SGA closes semester in heated finale
The Student Government Association has had some heated debate over the past semester. Central to the controversy this semester was the second referendum question that appeared on the ballot in September concerning implementing online voting.
A November 17 Collegian article described in depth the handing over of the second referendum question regarding online voting to the Student Judiciary. An addendum accompanying the referendum has changed several things in the bylaws that some senators found questionable.
A concern of those opposed to the addendum is that it has changed how elections are funded.
“My concern is that private funding gives unequal advantage to students with higher incomes; they are able to outspend those who do not have those types of resources available to them,” said Sen. Patrick Kenney.
Sen. Derek Khanna, who introduced the referendum and subsequent addendum, has another interpretation of these changes to campaign finance. In his interpretation, the addendum allowed for small quantities of money to be used for candidates to create websites.
“The judiciary hearing is a joke,” said Khanna, “a bunch of individuals against the online voting system constructed it.”
Additionally the addendum reworked the definition of a senator and eliminates any ALANA seats on the senate.
“The ALANA group represents a portion of campus that needs to be represented and should be represented if not legally, morally,” said Sen. Andy Berg.
Supporters of the online voting initiative argue that conducting voting online will generate more participation.
“Currently only 12 percent of the student population votes in elections,” said Sen. Khana. “There is no downside to online voting,” he went on. “The petitioners are asking that the all-online voting system be invalidated and we will start all over again working for the online elections,” Khanna said.
A forthcoming decision by the SGA Judiciary will either establish online voting for the SGA on the University of Massachusetts campus or force those who support the referendum to start their work again.
According to Chief Justice Robert Weed, the Student Judiciary will come to a final decision on the referendum Friday, December 12.
Aside from the online voting controversy there have been other important motions discussed in the SGA senate this semester.
A motion to train new senators was discussed in the December 2 meeting of the SGA and at the December 9 meeting. The motion was at first passed December 2, and subsequently vetoed by President Ngozi Mbauwike. The motion to override the veto did not pass on December 9.
President Mbauwike also vetoed a motion to protect free speech on campus, on the grounds that the picketing laws already in place did just that.
“The picketing laws simply aren’t doing enough,” said Senator Khanna, “this new legislation would have gotten the student’s foot in the door and give students input on the student code of conduct.”
“We want to create a system that allows any campus group to bring anyone they want to speak,” continued Khanna on the free speech initiative.
There has been plenty of back and forth between members of the SGA, as was embodied by Senator Khanna’s self described “mini-state of the union address.”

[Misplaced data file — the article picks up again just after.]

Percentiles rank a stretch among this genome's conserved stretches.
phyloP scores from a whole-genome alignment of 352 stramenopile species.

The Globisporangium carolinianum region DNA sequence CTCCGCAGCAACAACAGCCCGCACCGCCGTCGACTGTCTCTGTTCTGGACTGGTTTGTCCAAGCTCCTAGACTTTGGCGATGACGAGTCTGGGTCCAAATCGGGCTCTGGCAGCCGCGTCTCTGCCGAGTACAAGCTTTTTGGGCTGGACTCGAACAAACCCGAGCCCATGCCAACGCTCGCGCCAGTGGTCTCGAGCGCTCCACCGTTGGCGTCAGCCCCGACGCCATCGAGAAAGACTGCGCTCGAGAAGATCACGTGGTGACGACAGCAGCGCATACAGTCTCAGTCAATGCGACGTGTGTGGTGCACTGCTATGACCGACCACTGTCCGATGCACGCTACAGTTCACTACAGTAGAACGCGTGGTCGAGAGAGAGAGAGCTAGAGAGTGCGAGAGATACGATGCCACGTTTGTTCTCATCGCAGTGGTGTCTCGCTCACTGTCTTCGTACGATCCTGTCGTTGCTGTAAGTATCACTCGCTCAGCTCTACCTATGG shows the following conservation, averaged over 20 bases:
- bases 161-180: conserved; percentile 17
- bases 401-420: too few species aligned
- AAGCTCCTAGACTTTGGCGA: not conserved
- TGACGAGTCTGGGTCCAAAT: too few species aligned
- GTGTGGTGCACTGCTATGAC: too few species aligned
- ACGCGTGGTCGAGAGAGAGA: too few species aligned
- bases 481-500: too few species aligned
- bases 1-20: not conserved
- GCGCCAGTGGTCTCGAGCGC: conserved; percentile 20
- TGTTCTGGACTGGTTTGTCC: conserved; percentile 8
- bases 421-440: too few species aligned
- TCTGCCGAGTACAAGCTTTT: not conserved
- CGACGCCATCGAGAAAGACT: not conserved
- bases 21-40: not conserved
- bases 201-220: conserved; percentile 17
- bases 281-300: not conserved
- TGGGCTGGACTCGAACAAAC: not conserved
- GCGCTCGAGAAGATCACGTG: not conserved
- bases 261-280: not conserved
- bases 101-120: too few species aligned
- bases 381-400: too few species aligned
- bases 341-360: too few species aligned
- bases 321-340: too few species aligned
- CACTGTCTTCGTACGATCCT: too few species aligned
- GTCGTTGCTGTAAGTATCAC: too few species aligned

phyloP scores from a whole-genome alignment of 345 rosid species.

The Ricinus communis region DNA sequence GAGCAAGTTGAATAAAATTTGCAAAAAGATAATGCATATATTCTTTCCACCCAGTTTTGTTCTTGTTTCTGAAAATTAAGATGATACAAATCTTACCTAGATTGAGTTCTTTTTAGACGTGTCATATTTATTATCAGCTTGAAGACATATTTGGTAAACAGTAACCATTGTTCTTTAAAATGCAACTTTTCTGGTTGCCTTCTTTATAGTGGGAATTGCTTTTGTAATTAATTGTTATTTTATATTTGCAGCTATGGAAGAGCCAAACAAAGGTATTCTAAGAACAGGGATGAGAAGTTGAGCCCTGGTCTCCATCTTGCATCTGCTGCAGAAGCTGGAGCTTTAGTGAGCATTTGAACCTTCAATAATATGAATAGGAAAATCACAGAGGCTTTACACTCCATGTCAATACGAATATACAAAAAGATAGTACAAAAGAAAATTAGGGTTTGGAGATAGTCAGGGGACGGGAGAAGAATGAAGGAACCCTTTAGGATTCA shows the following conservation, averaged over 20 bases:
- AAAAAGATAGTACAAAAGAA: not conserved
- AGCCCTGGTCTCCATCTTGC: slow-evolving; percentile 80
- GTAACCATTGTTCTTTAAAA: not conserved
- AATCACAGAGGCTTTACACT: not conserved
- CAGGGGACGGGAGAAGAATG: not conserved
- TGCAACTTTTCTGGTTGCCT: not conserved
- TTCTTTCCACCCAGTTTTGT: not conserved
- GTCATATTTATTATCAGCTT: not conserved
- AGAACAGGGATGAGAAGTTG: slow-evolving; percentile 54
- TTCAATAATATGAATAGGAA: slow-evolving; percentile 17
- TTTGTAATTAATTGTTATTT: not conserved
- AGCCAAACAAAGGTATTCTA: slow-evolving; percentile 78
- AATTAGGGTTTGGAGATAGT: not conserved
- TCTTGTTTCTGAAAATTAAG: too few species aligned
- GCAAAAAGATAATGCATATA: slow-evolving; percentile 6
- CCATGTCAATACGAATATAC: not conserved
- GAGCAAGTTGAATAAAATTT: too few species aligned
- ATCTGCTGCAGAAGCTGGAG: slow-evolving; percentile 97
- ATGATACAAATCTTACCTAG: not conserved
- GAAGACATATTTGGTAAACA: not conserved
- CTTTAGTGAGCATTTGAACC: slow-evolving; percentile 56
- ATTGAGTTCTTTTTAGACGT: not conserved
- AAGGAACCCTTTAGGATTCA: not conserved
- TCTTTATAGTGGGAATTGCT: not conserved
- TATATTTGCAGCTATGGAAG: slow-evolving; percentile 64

“I have waited for a Legislative Agenda from the SGA President, she is required to give one upon taking office and one in the fall, but she has failed to do so,” said Khanna in his address.
Khanna continued to go on the offensive in his address stating that “I have never seen such an incompetent administration at UMass,” and that “I propose by next meeting any member of the cabinet who fails to provide a report shall have their pay frozen.”
Khanna then outlined the issues he feels are important to address by the senate next semester which included: regulating the UMPD, enhancing Student Legal Services, rewriting a Student Code of Conduct, and re-writing the SGA bylaws.
Senator Kenney remarked that Khanna used “disgusting” language in his address, and felt that it was an uncalled for personal attack.
An address by President Mbauwike on why she vetoed the bill to modify the way freedom of speech is protected on campus was followed by argument between those for and against the bill.
The back and forth between the two sides was stopped by Speaker Modesto Montero.
“I am not kidding around! This is getting ridiculous,” said Montero.
The meeting continued with civility and cooperation between senators.
“This semester of SGA has been marked by internal struggle,” said Kenney. “Personally I think that both sides of opinion should be represented and that hasn’t happened,” he said.
Kenney remarked on some of the collateral impact the SGA has had on the UMass campus.
“The SGA student and federal organizing committee have been very visible on campus,” said Kenney, “they helped to register students to vote in the federal senate special election.”
“Overall the SGA has been more active than in past years,” said Speaker Montero, “the amount of work done has doubled the amount of work we put in last year.”
According to Montero, the SGA is currently working on making records more available which could include the introduction of a new cabinet member in charge of maintaining an SGA website.
“The motion that was passed demands that these documents be made available on the website, but it has to be passed by the president,” said Montero.
“A motion was passed recently to open public records, for some reason people were waiting months to get requested records,” said Senator Andy Berg. “This motion provides stronger remedies against those who violate making records public knowledge,” Berg went on.
“This semester was full of adventure and it was entertaining,” said Montero.
President Mbawuike was not available for comment after Wednesday’s meeting and reportedly had taken ill.
Bobby Hitt email@example.com